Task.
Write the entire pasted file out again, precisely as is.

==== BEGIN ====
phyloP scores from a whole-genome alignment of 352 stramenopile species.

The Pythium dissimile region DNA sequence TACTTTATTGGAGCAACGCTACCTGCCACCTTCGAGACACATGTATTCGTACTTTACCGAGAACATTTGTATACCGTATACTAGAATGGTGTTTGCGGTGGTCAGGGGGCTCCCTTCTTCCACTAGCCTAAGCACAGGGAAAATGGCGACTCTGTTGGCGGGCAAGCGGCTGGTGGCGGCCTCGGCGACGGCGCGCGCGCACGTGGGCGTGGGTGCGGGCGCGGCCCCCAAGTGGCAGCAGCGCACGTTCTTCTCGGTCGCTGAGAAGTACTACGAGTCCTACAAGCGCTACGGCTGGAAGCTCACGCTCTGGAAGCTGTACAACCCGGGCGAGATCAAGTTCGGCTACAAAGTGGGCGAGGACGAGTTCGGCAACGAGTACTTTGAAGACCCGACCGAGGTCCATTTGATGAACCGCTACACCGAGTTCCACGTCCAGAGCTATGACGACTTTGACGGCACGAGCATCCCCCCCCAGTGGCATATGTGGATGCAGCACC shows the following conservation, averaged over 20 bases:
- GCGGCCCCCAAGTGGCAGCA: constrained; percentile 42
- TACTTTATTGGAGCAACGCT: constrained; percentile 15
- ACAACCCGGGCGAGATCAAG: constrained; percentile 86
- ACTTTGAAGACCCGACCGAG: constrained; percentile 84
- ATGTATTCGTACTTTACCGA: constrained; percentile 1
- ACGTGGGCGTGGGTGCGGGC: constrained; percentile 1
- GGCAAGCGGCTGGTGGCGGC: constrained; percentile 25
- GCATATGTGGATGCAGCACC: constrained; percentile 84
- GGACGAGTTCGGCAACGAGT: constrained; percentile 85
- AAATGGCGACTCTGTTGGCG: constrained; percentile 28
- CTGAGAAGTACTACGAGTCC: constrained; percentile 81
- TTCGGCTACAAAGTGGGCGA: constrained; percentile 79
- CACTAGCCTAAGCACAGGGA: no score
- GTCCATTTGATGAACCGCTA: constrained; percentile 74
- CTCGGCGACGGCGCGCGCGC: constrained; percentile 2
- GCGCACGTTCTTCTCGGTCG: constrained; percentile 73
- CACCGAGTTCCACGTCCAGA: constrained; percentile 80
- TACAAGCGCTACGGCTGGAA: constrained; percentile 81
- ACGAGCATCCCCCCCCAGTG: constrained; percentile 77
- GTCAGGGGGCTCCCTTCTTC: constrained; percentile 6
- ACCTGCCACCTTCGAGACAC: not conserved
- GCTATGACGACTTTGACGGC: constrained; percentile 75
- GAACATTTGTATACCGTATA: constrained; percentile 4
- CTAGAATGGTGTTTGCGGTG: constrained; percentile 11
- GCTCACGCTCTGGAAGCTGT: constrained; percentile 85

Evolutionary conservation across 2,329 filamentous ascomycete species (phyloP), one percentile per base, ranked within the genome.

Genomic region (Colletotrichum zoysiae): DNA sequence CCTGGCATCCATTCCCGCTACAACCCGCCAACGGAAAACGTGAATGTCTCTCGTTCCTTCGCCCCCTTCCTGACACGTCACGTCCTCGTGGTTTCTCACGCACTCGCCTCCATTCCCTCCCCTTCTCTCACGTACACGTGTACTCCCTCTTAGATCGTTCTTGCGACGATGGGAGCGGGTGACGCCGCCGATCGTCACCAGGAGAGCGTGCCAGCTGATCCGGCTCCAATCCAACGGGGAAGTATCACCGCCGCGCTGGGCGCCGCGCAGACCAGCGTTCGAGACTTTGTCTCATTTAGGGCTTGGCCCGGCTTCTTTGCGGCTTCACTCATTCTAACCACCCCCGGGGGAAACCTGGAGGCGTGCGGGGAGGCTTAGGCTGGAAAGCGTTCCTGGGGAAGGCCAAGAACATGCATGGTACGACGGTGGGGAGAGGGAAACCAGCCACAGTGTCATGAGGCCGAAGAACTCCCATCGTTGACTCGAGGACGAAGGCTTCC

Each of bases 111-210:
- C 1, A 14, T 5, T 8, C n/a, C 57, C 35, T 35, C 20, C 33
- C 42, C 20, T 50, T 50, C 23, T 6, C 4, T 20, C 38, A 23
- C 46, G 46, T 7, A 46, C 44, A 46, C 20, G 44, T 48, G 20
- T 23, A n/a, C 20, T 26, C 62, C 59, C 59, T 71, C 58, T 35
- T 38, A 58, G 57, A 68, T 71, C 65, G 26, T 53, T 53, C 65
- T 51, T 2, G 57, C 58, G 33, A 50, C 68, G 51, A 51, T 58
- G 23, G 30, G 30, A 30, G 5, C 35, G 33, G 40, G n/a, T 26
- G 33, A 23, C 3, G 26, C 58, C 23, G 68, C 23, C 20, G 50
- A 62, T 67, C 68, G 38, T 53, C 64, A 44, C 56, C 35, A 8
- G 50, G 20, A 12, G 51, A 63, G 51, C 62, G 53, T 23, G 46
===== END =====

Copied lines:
phyloP scores from a whole-genome alignment of 352 stramenopile species.

The Pythium dissimile region DNA sequence TACTTTATTGGAGCAACGCTACCTGCCACCTTCGAGACACATGTATTCGTACTTTACCGAGAACATTTGTATACCGTATACTAGAATGGTGTTTGCGGTGGTCAGGGGGCTCCCTTCTTCCACTAGCCTAAGCACAGGGAAAATGGCGACTCTGTTGGCGGGCAAGCGGCTGGTGGCGGCCTCGGCGACGGCGCGCGCGCACGTGGGCGTGGGTGCGGGCGCGGCCCCCAAGTGGCAGCAGCGCACGTTCTTCTCGGTCGCTGAGAAGTACTACGAGTCCTACAAGCGCTACGGCTGGAAGCTCACGCTCTGGAAGCTGTACAACCCGGGCGAGATCAAGTTCGGCTACAAAGTGGGCGAGGACGAGTTCGGCAACGAGTACTTTGAAGACCCGACCGAGGTCCATTTGATGAACCGCTACACCGAGTTCCACGTCCAGAGCTATGACGACTTTGACGGCACGAGCATCCCCCCCCAGTGGCATATGTGGATGCAGCACC shows the following conservation, averaged over 20 bases:
- GCGGCCCCCAAGTGGCAGCA: constrained; percentile 42
- TACTTTATTGGAGCAACGCT: constrained; percentile 15
- ACAACCCGGGCGAGATCAAG: constrained; percentile 86
- ACTTTGAAGACCCGACCGAG: constrained; percentile 84
- ATGTATTCGTACTTTACCGA: constrained; percentile 1
- ACGTGGGCGTGGGTGCGGGC: constrained; percentile 1
- GGCAAGCGGCTGGTGGCGGC: constrained; percentile 25
- GCATATGTGGATGCAGCACC: constrained; percentile 84
- GGACGAGTTCGGCAACGAGT: constrained; percentile 85
- AAATGGCGACTCTGTTGGCG: constrained; percentile 28
- CTGAGAAGTACTACGAGTCC: constrained; percentile 81
- TTCGGCTACAAAGTGGGCGA: constrained; percentile 79
- CACTAGCCTAAGCACAGGGA: no score
- GTCCATTTGATGAACCGCTA: constrained; percentile 74
- CTCGGCGACGGCGCGCGCGC: constrained; percentile 2
- GCGCACGTTCTTCTCGGTCG: constrained; percentile 73
- CACCGAGTTCCACGTCCAGA: constrained; percentile 80
- TACAAGCGCTACGGCTGGAA: constrained; percentile 81
- ACGAGCATCCCCCCCCAGTG: constrained; percentile 77
- GTCAGGGGGCTCCCTTCTTC: constrained; percentile 6
- ACCTGCCACCTTCGAGACAC: not conserved
- GCTATGACGACTTTGACGGC: constrained; percentile 75
- GAACATTTGTATACCGTATA: constrained; percentile 4
- CTAGAATGGTGTTTGCGGTG: constrained; percentile 11
- GCTCACGCTCTGGAAGCTGT: constrained; percentile 85

Evolutionary conservation across 2,329 filamentous ascomycete species (phyloP), one percentile per base, ranked within the genome.

Genomic region (Colletotrichum zoysiae): DNA sequence CCTGGCATCCATTCCCGCTACAACCCGCCAACGGAAAACGTGAATGTCTCTCGTTCCTTCGCCCCCTTCCTGACACGTCACGTCCTCGTGGTTTCTCACGCACTCGCCTCCATTCCCTCCCCTTCTCTCACGTACACGTGTACTCCCTCTTAGATCGTTCTTGCGACGATGGGAGCGGGTGACGCCGCCGATCGTCACCAGGAGAGCGTGCCAGCTGATCCGGCTCCAATCCAACGGGGAAGTATCACCGCCGCGCTGGGCGCCGCGCAGACCAGCGTTCGAGACTTTGTCTCATTTAGGGCTTGGCCCGGCTTCTTTGCGGCTTCACTCATTCTAACCACCCCCGGGGGAAACCTGGAGGCGTGCGGGGAGGCTTAGGCTGGAAAGCGTTCCTGGGGAAGGCCAAGAACATGCATGGTACGACGGTGGGGAGAGGGAAACCAGCCACAGTGTCATGAGGCCGAAGAACTCCCATCGTTGACTCGAGGACGAAGGCTTCC

Each of bases 111-210:
- C 1, A 14, T 5, T 8, C n/a, C 57, C 35, T 35, C 20, C 33
- C 42, C 20, T 50, T 50, C 23, T 6, C 4, T 20, C 38, A 23
- C 46, G 46, T 7, A 46, C 44, A 46, C 20, G 44, T 48, G 20
- T 23, A n/a, C 20, T 26, C 62, C 59, C 59, T 71, C 58, T 35
- T 38, A 58, G 57, A 68, T 71, C 65, G 26, T 53, T 53, C 65
- T 51, T 2, G 57, C 58, G 33, A 50, C 68, G 51, A 51, T 58
- G 23, G 30, G 30, A 30, G 5, C 35, G 33, G 40, G n/a, T 26
- G 33, A 23, C 3, G 26, C 58, C 23, G 68, C 23, C 20, G 50
- A 62, T 67, C 68, G 38, T 53, C 64, A 44, C 56, C 35, A 8
- G 50, G 20, A 12, G 51, A 63, G 51, C 62, G 53, T 23, G 46